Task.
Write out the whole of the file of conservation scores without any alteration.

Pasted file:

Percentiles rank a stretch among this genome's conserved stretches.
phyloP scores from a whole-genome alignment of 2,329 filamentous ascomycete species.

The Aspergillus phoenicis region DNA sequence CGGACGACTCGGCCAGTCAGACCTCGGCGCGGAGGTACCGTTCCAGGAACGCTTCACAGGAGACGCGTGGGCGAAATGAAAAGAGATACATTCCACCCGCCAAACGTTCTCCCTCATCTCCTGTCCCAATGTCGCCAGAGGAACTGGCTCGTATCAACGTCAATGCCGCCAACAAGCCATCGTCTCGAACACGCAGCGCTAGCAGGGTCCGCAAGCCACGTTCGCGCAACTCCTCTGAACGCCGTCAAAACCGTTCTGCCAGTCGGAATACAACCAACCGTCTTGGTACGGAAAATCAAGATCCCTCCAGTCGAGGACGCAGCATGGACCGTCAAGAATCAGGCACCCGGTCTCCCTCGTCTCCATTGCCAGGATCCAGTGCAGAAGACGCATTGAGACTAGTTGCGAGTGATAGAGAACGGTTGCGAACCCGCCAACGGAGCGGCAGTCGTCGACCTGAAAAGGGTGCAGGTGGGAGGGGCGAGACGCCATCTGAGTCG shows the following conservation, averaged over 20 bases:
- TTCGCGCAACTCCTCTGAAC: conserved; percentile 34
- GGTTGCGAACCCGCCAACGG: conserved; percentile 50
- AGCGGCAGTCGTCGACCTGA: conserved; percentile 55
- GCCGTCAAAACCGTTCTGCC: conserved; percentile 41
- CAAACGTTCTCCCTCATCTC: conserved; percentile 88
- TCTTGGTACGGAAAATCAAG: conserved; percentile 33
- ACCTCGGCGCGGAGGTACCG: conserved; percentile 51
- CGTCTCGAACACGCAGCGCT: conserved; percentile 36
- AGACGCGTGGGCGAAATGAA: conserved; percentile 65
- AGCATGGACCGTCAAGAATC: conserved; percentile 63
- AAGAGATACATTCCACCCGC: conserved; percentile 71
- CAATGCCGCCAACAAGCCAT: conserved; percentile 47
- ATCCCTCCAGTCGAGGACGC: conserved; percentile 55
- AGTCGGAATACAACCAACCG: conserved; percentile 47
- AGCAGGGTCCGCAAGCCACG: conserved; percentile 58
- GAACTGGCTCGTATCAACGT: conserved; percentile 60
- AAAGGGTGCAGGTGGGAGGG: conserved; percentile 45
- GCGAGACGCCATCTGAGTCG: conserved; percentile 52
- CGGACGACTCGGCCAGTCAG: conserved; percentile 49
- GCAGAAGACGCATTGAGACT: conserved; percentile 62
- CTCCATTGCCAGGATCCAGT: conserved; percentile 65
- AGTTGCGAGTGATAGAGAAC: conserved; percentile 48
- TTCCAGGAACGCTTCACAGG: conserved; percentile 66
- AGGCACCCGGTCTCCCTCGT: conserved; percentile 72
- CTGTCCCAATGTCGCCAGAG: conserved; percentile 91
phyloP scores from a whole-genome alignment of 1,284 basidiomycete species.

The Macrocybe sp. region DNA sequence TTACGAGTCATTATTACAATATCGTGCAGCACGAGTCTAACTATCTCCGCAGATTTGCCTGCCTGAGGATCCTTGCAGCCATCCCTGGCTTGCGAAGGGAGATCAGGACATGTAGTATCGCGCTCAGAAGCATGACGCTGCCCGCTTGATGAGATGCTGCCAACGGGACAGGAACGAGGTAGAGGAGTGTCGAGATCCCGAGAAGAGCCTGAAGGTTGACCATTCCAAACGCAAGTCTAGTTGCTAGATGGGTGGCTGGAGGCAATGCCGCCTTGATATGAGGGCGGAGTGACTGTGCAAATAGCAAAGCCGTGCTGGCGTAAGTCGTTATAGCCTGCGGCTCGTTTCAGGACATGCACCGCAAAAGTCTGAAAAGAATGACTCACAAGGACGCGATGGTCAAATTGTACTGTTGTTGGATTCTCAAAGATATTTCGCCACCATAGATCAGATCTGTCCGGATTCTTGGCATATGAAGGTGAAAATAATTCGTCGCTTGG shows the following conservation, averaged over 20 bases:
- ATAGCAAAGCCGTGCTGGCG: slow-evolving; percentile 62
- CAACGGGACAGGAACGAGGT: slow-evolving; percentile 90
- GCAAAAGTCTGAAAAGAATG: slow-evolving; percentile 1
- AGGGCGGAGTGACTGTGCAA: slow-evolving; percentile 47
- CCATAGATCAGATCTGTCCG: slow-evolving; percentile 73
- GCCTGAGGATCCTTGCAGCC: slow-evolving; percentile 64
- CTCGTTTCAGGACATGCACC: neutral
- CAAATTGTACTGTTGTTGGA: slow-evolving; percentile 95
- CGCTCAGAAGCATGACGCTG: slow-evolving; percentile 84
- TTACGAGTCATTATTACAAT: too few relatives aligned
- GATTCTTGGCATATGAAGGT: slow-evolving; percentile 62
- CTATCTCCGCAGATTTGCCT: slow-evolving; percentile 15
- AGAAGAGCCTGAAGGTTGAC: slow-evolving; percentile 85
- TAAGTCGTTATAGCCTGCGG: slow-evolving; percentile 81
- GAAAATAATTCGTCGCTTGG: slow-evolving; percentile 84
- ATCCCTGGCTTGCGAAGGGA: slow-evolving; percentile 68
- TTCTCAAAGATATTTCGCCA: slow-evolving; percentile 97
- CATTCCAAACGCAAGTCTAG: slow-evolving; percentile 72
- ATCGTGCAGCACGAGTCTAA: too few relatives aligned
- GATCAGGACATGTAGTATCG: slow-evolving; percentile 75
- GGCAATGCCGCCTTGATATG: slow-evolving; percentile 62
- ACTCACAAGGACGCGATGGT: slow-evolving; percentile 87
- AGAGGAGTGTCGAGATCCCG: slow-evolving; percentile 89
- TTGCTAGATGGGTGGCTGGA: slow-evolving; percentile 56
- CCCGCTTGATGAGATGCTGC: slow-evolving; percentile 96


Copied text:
Percentiles rank a stretch among this genome's conserved stretches.
phyloP scores from a whole-genome alignment of 2,329 filamentous ascomycete species.

The Aspergillus phoenicis region DNA sequence CGGACGACTCGGCCAGTCAGACCTCGGCGCGGAGGTACCGTTCCAGGAACGCTTCACAGGAGACGCGTGGGCGAAATGAAAAGAGATACATTCCACCCGCCAAACGTTCTCCCTCATCTCCTGTCCCAATGTCGCCAGAGGAACTGGCTCGTATCAACGTCAATGCCGCCAACAAGCCATCGTCTCGAACACGCAGCGCTAGCAGGGTCCGCAAGCCACGTTCGCGCAACTCCTCTGAACGCCGTCAAAACCGTTCTGCCAGTCGGAATACAACCAACCGTCTTGGTACGGAAAATCAAGATCCCTCCAGTCGAGGACGCAGCATGGACCGTCAAGAATCAGGCACCCGGTCTCCCTCGTCTCCATTGCCAGGATCCAGTGCAGAAGACGCATTGAGACTAGTTGCGAGTGATAGAGAACGGTTGCGAACCCGCCAACGGAGCGGCAGTCGTCGACCTGAAAAGGGTGCAGGTGGGAGGGGCGAGACGCCATCTGAGTCG shows the following conservation, averaged over 20 bases:
- TTCGCGCAACTCCTCTGAAC: conserved; percentile 34
- GGTTGCGAACCCGCCAACGG: conserved; percentile 50
- AGCGGCAGTCGTCGACCTGA: conserved; percentile 55
- GCCGTCAAAACCGTTCTGCC: conserved; percentile 41
- CAAACGTTCTCCCTCATCTC: conserved; percentile 88
- TCTTGGTACGGAAAATCAAG: conserved; percentile 33
- ACCTCGGCGCGGAGGTACCG: conserved; percentile 51
- CGTCTCGAACACGCAGCGCT: conserved; percentile 36
- AGACGCGTGGGCGAAATGAA: conserved; percentile 65
- AGCATGGACCGTCAAGAATC: conserved; percentile 63
- AAGAGATACATTCCACCCGC: conserved; percentile 71
- CAATGCCGCCAACAAGCCAT: conserved; percentile 47
- ATCCCTCCAGTCGAGGACGC: conserved; percentile 55
- AGTCGGAATACAACCAACCG: conserved; percentile 47
- AGCAGGGTCCGCAAGCCACG: conserved; percentile 58
- GAACTGGCTCGTATCAACGT: conserved; percentile 60
- AAAGGGTGCAGGTGGGAGGG: conserved; percentile 45
- GCGAGACGCCATCTGAGTCG: conserved; percentile 52
- CGGACGACTCGGCCAGTCAG: conserved; percentile 49
- GCAGAAGACGCATTGAGACT: conserved; percentile 62
- CTCCATTGCCAGGATCCAGT: conserved; percentile 65
- AGTTGCGAGTGATAGAGAAC: conserved; percentile 48
- TTCCAGGAACGCTTCACAGG: conserved; percentile 66
- AGGCACCCGGTCTCCCTCGT: conserved; percentile 72
- CTGTCCCAATGTCGCCAGAG: conserved; percentile 91
phyloP scores from a whole-genome alignment of 1,284 basidiomycete species.

The Macrocybe sp. region DNA sequence TTACGAGTCATTATTACAATATCGTGCAGCACGAGTCTAACTATCTCCGCAGATTTGCCTGCCTGAGGATCCTTGCAGCCATCCCTGGCTTGCGAAGGGAGATCAGGACATGTAGTATCGCGCTCAGAAGCATGACGCTGCCCGCTTGATGAGATGCTGCCAACGGGACAGGAACGAGGTAGAGGAGTGTCGAGATCCCGAGAAGAGCCTGAAGGTTGACCATTCCAAACGCAAGTCTAGTTGCTAGATGGGTGGCTGGAGGCAATGCCGCCTTGATATGAGGGCGGAGTGACTGTGCAAATAGCAAAGCCGTGCTGGCGTAAGTCGTTATAGCCTGCGGCTCGTTTCAGGACATGCACCGCAAAAGTCTGAAAAGAATGACTCACAAGGACGCGATGGTCAAATTGTACTGTTGTTGGATTCTCAAAGATATTTCGCCACCATAGATCAGATCTGTCCGGATTCTTGGCATATGAAGGTGAAAATAATTCGTCGCTTGG shows the following conservation, averaged over 20 bases:
- ATAGCAAAGCCGTGCTGGCG: slow-evolving; percentile 62
- CAACGGGACAGGAACGAGGT: slow-evolving; percentile 90
- GCAAAAGTCTGAAAAGAATG: slow-evolving; percentile 1
- AGGGCGGAGTGACTGTGCAA: slow-evolving; percentile 47
- CCATAGATCAGATCTGTCCG: slow-evolving; percentile 73
- GCCTGAGGATCCTTGCAGCC: slow-evolving; percentile 64
- CTCGTTTCAGGACATGCACC: neutral
- CAAATTGTACTGTTGTTGGA: slow-evolving; percentile 95
- CGCTCAGAAGCATGACGCTG: slow-evolving; percentile 84
- TTACGAGTCATTATTACAAT: too few relatives aligned
- GATTCTTGGCATATGAAGGT: slow-evolving; percentile 62
- CTATCTCCGCAGATTTGCCT: slow-evolving; percentile 15
- AGAAGAGCCTGAAGGTTGAC: slow-evolving; percentile 85
- TAAGTCGTTATAGCCTGCGG: slow-evolving; percentile 81
- GAAAATAATTCGTCGCTTGG: slow-evolving; percentile 84
- ATCCCTGGCTTGCGAAGGGA: slow-evolving; percentile 68
- TTCTCAAAGATATTTCGCCA: slow-evolving; percentile 97
- CATTCCAAACGCAAGTCTAG: slow-evolving; percentile 72
- ATCGTGCAGCACGAGTCTAA: too few relatives aligned
- GATCAGGACATGTAGTATCG: slow-evolving; percentile 75
- GGCAATGCCGCCTTGATATG: slow-evolving; percentile 62
- ACTCACAAGGACGCGATGGT: slow-evolving; percentile 87
- AGAGGAGTGTCGAGATCCCG: slow-evolving; percentile 89
- TTGCTAGATGGGTGGCTGGA: slow-evolving; percentile 56
- CCCGCTTGATGAGATGCTGC: slow-evolving; percentile 96